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This is one of my all-time fave Saint-Saens movements from Carnival of the Animals, and some lovely snaps of underwater life.  It has absolutely nothing to do with the post, but I thought you might enjoy it anyway…and your kitties, too.

From Jamison Foser at Media Matters:

When the Monica Lewinsky story broke, the Times and the Post — like nearly every other news outlet in the country — dedicated extraordinary resources to covering it. The day after the story broke, the Times and the Post ran a combined total of 19 articles about it, five of them on the front page. Twenty-eight reporters combined to write more than 20,000 words about a “scandal” that boiled down to whether the president told the truth about a consensual relationship that was ruled immaterial to a civil lawsuit that was thrown out of court for being entirely without merit. That’s 28 reporters and 20,000 words — at just two newspapers in just one day.

That relentless wall-to-wall coverage continued unabated for more than a year.

Fast-forward a few years. We have a president who has lied to the country in order to take it to war against a nation that didn’t attack us, created a network of secret prisons, embraced torture, held people without trial or access to lawyers or even being charged with anything, used the government to spy on its own citizens, used “signing statements” to declare that he will not follow the very laws he is signing, and presided over an administration that is routinely described as “lawless” and that generally behaves as though the United States Congress has no more authority than the Ridgemont High School student council. Among other transgressions against the truth, the law, the Constitution, and human dignity.

And, it is important to note, those are not my conclusions. Those are conclusions that have each been reached by countless legal experts, scholars, and editorial boards, based on facts reported by countless journalists and placed in countless news reports by countless editors.

So, given what the occupants of the nation’s most influential newsrooms clearly know — what they have said and written before — shouldn’t the media be devoting greater coverage to the basic matter of whether or not we still live in a nation of laws?

Last night, for example, CBS News devoted 109 words to Mueller’s contradiction of Gonzales’ sworn testimony — and that was the most meaningful coverage the network’s evening news broadcast has ever devoted to Gonzales’ attempt to strong-arm the hospitalized Ashcroft into overruling the acting attorney general’s refusal to certify the administration’s warantless domestic spying operation.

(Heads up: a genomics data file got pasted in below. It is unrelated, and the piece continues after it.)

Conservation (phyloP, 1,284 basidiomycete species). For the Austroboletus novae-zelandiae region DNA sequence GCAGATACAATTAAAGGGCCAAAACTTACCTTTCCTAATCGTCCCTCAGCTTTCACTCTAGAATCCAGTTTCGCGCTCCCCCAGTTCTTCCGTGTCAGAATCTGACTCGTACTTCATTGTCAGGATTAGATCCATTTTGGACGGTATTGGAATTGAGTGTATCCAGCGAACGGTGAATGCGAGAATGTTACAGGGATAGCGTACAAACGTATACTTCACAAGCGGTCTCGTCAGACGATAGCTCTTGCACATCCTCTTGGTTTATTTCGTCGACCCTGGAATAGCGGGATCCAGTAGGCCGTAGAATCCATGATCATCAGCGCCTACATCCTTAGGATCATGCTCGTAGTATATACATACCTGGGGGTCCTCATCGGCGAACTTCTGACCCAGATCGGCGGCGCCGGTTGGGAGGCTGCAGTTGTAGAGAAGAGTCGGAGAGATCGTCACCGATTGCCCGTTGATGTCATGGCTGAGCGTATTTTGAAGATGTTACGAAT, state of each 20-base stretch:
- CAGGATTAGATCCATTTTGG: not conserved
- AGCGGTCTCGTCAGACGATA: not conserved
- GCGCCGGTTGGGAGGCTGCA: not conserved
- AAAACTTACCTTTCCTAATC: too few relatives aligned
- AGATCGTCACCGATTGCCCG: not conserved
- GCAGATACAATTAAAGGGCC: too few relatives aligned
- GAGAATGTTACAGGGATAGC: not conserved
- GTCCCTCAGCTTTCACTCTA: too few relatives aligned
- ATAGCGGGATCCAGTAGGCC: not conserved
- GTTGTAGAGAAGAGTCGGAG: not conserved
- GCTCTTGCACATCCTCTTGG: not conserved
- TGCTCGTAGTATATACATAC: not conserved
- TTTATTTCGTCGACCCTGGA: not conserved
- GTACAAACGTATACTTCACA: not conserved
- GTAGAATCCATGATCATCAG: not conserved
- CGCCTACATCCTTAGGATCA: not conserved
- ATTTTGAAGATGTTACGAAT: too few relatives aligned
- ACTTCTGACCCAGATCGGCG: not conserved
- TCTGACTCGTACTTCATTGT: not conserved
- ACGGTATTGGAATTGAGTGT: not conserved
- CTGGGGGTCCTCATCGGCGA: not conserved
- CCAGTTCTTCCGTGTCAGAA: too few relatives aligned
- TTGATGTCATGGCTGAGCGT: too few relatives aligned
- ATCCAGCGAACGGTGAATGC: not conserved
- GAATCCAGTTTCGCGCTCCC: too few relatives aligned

A mere 109 words for dramatic evidence that the attorney general of the United States may have lied to Congress.

You can hardly blame CBS for rushing through the story, though. They had other news to get to, and precious little time. Anchor Katie Couric explained: “Finally tonight, if you’re a cat lover, or even if you’re not, there’s a cat in Rhode Island we felt we just had to tell you about. He has a very special ability to predict the future.”

You see, Oscar the cat knows when people are going to die, and he curls up next to them.

CBS “just had to tell you about” Oscar the cat. Just had to spend 490 words on Oscar the cat.

Yesterday, the director of the FBI gave testimony that suggested that the attorney general may have lied in his own sworn testimony, but last night, CBS News had more important news to report. News about Oscar the cat.  (emphasis mine)

Jeebus, coughed up a hairball with that lame ass bit, didn’t they?  Our very serious media establishment hard at…well, hard at something, I’m certain, but it sure as hell isn’t serious news coverage with that crap.  Bread and circuses…and death kitties.  What next?

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Christy Hardin Smith

Christy Hardin Smith

Christy is a "recovering" attorney, who earned her undergraduate degree at Smith College, in American Studies and Government, concentrating in American Foreign Policy. She then went on to graduate studies at the University of Pennsylvania in the field of political science and international relations/security studies, before attending law school at the College of Law at West Virginia University, where she was Associate Editor of the Law Review. Christy was a partner in her own firm for several years, where she practiced in a number of areas including criminal defense, child abuse and neglect representation, domestic law, civil litigation, and she was an attorney for a small municipality, before switching hats to become a state prosecutor. Christy has extensive trial experience, and has worked for years both in and out of the court system to improve the lives of at risk children.

Email: reddhedd AT firedoglake DOT com